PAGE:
The Peanut Farmer Mural, Colquitt

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Famed muralist Charlie Johnston created “The Peanut Farmer”, the largest mural in the United States. It’s nearly 100 feet tall and covers virtually all 26,700 square feet of the Birdsong Peanut Company’s Colquitt silos. It’s one of numerous excellent murals in this friendly farming town.

4 Comments

Filed under --MILLER COUNTY GA--, Colquitt GA

4 responses to “The Peanut Farmer Mural, Colquitt

  1. Rosemary LeGuin

    I would love to know how long it took the artist Johnson and how much he was paid.

  2. Angela Cox

    I’ve seen it several times & am amazed every single time!!!

  3. Jesse M. Bookhardt

    Brian,
    I haven’t seen this mural but it must be something. One day I hope to visit and enjoy it. Peanuts have a special place in Southern history and Georgia especially. This wonderful crop has sustained many a small farmer before it became a dominant Georgia crop. My Daddy always planted a few rows of the special nut for family consumption. At the time we kids were growing-up, Jeff Davis County was tobacco territory, not peanut. Today cotton and peanuts are king and tobacco has lost its luster as a cash crop.
    Anyway, I recall well the family plots of the cherished “Goober Peas”. We planted them in red soil with small pebbles for best results, and worked them well, always making sure that we covered them with Land Plaster. When harvest time came, we hooked a tobacco sled to the tractor or a mule and went to the field in a group. To make the peanuts pull-up easier, we stomped on the spreading plant and then pulled the plant from the ground. When the vines were examined they would be covered with plump delicious “Ground Nuts.” To our delight, we packed as many plants into the ‘backer sled as possible, and then headed to a barn shelter or large shade tree where we sat a spell picking the small nuts from the vines.
    Most nut “picker-offers” usually ate as they picked and by the time we had removed all the peanuts, we had bulging happy bellies. Since all the kids helped with this process, the afternoon would go well. After washing them in a big tub, we boiled them in a large pressure cooker. Some people cooked them in the yard in a black cast iron washing pot. If your family was lucky and had a freezer, most of the peanuts were frozen, so they could be used at a later time. If no freezer was available, they were eaten as soon as possible.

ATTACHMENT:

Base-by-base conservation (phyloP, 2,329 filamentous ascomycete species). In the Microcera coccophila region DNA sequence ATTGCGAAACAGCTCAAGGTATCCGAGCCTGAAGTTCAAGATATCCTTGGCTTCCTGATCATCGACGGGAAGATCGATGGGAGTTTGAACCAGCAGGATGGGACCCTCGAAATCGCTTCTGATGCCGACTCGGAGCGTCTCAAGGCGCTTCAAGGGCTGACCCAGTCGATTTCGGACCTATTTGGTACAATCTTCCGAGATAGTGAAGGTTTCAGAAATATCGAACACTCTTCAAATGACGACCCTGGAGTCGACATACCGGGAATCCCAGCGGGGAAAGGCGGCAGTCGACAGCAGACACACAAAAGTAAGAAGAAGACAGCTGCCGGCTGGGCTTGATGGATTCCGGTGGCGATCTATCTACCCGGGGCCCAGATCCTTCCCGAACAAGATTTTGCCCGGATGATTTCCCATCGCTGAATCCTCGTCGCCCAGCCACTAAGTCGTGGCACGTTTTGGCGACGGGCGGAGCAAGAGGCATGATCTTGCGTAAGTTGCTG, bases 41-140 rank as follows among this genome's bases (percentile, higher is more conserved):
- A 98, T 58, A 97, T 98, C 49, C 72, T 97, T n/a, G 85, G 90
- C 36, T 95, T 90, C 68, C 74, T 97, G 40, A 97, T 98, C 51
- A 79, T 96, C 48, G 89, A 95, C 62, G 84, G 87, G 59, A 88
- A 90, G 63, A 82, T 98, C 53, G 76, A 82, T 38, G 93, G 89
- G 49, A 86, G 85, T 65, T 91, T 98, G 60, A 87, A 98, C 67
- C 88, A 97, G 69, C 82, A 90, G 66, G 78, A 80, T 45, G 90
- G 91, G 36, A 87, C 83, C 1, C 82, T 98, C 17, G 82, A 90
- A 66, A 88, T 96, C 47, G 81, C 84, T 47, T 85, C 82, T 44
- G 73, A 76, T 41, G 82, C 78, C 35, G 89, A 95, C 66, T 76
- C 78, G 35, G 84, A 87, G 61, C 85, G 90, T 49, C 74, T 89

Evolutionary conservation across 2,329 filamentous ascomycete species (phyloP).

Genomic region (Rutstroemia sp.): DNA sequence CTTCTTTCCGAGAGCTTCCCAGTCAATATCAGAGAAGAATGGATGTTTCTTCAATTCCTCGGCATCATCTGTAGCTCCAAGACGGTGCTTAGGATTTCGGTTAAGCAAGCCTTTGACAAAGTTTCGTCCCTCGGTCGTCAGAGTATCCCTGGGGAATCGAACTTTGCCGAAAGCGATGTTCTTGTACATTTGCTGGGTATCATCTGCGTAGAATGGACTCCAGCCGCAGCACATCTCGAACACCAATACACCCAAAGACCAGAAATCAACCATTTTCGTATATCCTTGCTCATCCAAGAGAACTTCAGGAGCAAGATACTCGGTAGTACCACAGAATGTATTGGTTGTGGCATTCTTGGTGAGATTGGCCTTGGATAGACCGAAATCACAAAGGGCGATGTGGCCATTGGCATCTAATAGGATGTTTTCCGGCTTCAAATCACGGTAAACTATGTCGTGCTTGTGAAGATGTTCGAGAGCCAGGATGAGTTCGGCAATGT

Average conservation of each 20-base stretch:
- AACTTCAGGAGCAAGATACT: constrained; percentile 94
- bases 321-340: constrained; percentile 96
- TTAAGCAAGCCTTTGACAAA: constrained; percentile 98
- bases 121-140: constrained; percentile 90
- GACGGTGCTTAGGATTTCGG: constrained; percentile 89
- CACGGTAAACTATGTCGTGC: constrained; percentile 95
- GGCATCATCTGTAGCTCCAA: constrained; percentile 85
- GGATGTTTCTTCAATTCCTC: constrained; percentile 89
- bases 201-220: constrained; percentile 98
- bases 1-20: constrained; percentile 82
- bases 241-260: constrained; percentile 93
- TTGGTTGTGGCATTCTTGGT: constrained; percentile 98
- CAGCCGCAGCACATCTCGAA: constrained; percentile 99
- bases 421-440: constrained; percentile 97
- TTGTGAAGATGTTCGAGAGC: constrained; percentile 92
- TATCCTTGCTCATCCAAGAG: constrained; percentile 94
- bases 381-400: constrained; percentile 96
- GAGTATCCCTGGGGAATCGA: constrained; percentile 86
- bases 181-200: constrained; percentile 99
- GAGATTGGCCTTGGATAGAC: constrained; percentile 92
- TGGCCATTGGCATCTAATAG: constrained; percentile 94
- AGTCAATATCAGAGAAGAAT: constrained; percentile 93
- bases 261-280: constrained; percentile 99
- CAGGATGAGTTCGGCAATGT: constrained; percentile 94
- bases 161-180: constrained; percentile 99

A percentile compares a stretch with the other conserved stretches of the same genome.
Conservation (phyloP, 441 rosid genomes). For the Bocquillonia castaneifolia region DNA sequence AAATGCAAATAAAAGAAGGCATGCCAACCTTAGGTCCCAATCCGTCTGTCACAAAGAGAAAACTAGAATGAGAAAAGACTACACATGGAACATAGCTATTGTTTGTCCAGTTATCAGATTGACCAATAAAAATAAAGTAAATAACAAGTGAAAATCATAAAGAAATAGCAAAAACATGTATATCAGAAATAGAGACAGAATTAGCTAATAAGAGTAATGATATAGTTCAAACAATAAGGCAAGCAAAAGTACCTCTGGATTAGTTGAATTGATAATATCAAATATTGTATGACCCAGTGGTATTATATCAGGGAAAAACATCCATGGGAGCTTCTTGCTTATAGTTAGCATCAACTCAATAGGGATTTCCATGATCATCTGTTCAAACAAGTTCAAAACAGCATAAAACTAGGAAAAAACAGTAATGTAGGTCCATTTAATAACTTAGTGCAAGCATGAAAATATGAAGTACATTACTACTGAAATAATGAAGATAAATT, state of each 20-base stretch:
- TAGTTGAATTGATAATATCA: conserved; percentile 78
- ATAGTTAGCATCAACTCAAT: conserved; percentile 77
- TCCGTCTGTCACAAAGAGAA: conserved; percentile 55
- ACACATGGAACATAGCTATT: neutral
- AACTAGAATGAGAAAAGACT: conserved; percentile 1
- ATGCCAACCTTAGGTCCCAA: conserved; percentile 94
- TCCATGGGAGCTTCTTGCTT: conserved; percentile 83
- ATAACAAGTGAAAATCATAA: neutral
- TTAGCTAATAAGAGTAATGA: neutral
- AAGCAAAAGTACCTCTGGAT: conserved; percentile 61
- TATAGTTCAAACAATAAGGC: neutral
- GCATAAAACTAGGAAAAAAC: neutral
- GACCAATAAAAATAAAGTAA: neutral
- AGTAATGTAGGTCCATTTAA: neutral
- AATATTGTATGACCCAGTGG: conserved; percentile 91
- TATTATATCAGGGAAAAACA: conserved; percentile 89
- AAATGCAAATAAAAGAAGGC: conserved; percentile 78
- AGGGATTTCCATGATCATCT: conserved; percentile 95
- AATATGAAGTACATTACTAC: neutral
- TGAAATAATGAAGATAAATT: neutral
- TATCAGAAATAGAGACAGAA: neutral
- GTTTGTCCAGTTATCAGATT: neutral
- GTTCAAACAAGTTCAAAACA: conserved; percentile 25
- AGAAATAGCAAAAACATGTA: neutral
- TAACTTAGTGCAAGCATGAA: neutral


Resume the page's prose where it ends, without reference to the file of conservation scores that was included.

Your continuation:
In the days around mid-twentieth century, boiled peanuts were used as the favored food at outdoor families’ and friends’ parties. They were sold at tobacco auctions, hawked at fairs, and other public gatherings. Livestock markets were always good places to purchase a bag of good boiled green peanuts in season. In the early 1950’s, one could buy a small brown paper bag full of peanuts for a dime.

  4. Sandy Moore

    I was in Colquitt Ga this week and saw this mural painted on the water tower. I was AMAZED!!! I had to look it up when I got home. It really took my breath away. Awesome detail. I am in the printing and publishing business and I have never seen this type of resolution on something this large. Thanks! it is truly amazing and I hope to see more of your work.

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